• Tie a brightly colored cloth to the antenna or place a cloth at the top of a rolled up window to signal distress. At night, keep the dome light on if possible. It only uses a small amount of electricity and will make it easier for rescuers to find you.
• Make sure the exhaust pipe isn’t clogged with snow, ice or mud. A blocked exhaust could cause deadly carbon monoxide gas to leak into the passenger compartment with the engine running.
• Use whatever is available to insulate your body from the cold. This could include floor mats, newspapers or paper maps.
• If possible run the engine and heater just long enough to remove the chill and to conserve gasoline.

Tips for driving in the snow:
• Accelerate and decelerate slowly. Applying the gas slowly to accelerate is the best method for regaining traction and avoiding skids. Don’t try to get moving in a hurry. And take time to slow down for a stoplight. Remember: It takes longer to slow down on icy roads.
• Drive slowly. Everything takes longer on snow-covered roads. Accelerating, stopping, turning – nothing happens as quickly as on dry pavement. Give yourself time to maneuver by driving slowly.
• The normal dry pavement following distance of three to four seconds should be increased to eight to ten seconds. This increased margin of safety will provide the longer distance needed if you have to stop.
• Know your brakes. Whether you have antilock brakes or not, the best way to stop is threshold breaking. Keep the heel of your foot on the floor and use the ball of your foot to apply firm, steady pressure on the brake pedal.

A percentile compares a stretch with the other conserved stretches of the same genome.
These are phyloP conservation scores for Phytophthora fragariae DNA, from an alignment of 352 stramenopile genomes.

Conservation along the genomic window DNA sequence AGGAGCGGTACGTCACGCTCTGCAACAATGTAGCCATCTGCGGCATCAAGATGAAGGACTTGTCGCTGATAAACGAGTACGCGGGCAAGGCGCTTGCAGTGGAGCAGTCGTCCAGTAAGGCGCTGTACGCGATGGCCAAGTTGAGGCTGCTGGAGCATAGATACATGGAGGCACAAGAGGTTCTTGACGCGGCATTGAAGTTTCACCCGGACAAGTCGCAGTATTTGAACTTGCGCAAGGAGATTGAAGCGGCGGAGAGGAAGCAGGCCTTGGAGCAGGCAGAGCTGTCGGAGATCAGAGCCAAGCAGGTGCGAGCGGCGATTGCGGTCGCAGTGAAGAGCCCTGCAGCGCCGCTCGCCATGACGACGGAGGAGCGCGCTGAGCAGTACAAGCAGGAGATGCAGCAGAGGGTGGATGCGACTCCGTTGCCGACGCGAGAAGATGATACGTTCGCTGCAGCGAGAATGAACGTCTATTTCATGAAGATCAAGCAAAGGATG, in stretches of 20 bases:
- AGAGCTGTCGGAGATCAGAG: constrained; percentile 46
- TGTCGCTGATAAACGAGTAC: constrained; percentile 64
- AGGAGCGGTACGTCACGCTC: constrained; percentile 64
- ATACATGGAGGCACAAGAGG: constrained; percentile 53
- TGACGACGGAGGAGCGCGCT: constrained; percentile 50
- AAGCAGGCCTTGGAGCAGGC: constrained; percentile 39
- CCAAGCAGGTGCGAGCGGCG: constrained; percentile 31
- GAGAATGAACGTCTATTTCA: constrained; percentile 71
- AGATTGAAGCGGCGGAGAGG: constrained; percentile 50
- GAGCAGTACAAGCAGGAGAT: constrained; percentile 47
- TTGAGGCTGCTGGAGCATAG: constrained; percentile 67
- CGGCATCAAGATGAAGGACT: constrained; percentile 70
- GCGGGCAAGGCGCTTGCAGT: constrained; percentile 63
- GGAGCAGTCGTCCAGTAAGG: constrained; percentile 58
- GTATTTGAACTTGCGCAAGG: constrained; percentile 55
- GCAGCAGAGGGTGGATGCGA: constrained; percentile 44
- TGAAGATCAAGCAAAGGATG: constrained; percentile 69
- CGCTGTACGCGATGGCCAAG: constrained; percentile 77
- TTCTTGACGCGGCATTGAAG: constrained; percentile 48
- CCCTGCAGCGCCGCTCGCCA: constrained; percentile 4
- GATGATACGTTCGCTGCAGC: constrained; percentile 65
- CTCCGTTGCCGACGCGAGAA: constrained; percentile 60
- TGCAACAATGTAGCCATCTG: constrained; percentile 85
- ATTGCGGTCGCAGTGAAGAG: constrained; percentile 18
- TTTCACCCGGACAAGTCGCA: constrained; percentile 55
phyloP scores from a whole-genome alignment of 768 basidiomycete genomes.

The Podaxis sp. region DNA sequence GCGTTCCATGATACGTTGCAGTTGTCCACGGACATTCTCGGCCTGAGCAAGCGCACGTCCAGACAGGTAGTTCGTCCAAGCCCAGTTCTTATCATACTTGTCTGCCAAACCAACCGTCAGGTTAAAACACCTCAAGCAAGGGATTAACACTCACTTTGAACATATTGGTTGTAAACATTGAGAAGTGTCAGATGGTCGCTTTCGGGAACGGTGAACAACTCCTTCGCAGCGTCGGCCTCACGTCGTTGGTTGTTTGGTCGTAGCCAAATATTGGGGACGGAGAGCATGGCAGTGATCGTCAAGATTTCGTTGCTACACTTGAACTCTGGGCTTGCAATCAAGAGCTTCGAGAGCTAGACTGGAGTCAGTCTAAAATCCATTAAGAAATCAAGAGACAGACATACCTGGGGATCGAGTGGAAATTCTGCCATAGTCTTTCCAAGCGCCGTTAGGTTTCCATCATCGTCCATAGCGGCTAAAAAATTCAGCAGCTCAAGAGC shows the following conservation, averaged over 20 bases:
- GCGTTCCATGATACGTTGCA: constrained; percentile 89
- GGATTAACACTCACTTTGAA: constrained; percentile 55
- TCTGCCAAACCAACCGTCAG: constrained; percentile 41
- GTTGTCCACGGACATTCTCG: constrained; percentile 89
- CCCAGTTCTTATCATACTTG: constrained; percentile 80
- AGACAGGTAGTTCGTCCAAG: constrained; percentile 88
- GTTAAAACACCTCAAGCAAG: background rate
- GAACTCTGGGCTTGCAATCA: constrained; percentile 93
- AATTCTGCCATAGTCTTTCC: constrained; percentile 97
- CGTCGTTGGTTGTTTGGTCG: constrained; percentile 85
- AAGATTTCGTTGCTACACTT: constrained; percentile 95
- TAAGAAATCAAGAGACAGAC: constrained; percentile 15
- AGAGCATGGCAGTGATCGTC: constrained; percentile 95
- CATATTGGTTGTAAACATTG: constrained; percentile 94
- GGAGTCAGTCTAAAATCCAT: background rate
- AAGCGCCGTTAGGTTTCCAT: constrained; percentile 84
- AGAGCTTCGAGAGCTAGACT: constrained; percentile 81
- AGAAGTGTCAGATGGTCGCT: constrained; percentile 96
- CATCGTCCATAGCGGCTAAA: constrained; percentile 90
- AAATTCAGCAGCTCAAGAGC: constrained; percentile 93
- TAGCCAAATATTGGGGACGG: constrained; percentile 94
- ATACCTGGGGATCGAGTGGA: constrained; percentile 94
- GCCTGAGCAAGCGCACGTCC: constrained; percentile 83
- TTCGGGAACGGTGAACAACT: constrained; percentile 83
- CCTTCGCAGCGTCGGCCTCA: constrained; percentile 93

• Don’t stop if you can avoid it. There’s a big difference in the amount of inertia it takes to start moving from a full stop versus how much it takes to get moving while still rolling. If you can slow down enough to keep rolling until a traffic light changes, do it.
• Don’t power up hills. Applying extra gas on snow-covered roads just starts your wheels spinning. Try to get a little inertia going before you reach the hill and let that inertia carry you to the top. As you reach the crest of the hill, reduce your speed and proceed down hill as slowly as possible.
• Don’t stop going up a hill. There’s nothing worse than trying to get moving up a hill on an icy road. Get some inertia going on a flat roadway before you take on the hill.

Stay home. If you really don’t have to go out, don’t. Even if you can drive well in the snow, not everyone else can. Don’t tempt fate: If you don’t have somewhere you have to be, watch the snow from indoors.



Winter Tips

Winterize Your Vehicle

Check or have a mechanic check the following items on your car:

• Antifreeze levels - ensure they are sufficient to avoid freezing.
• Battery and ignition system - should be in top condition and battery terminals should be clean.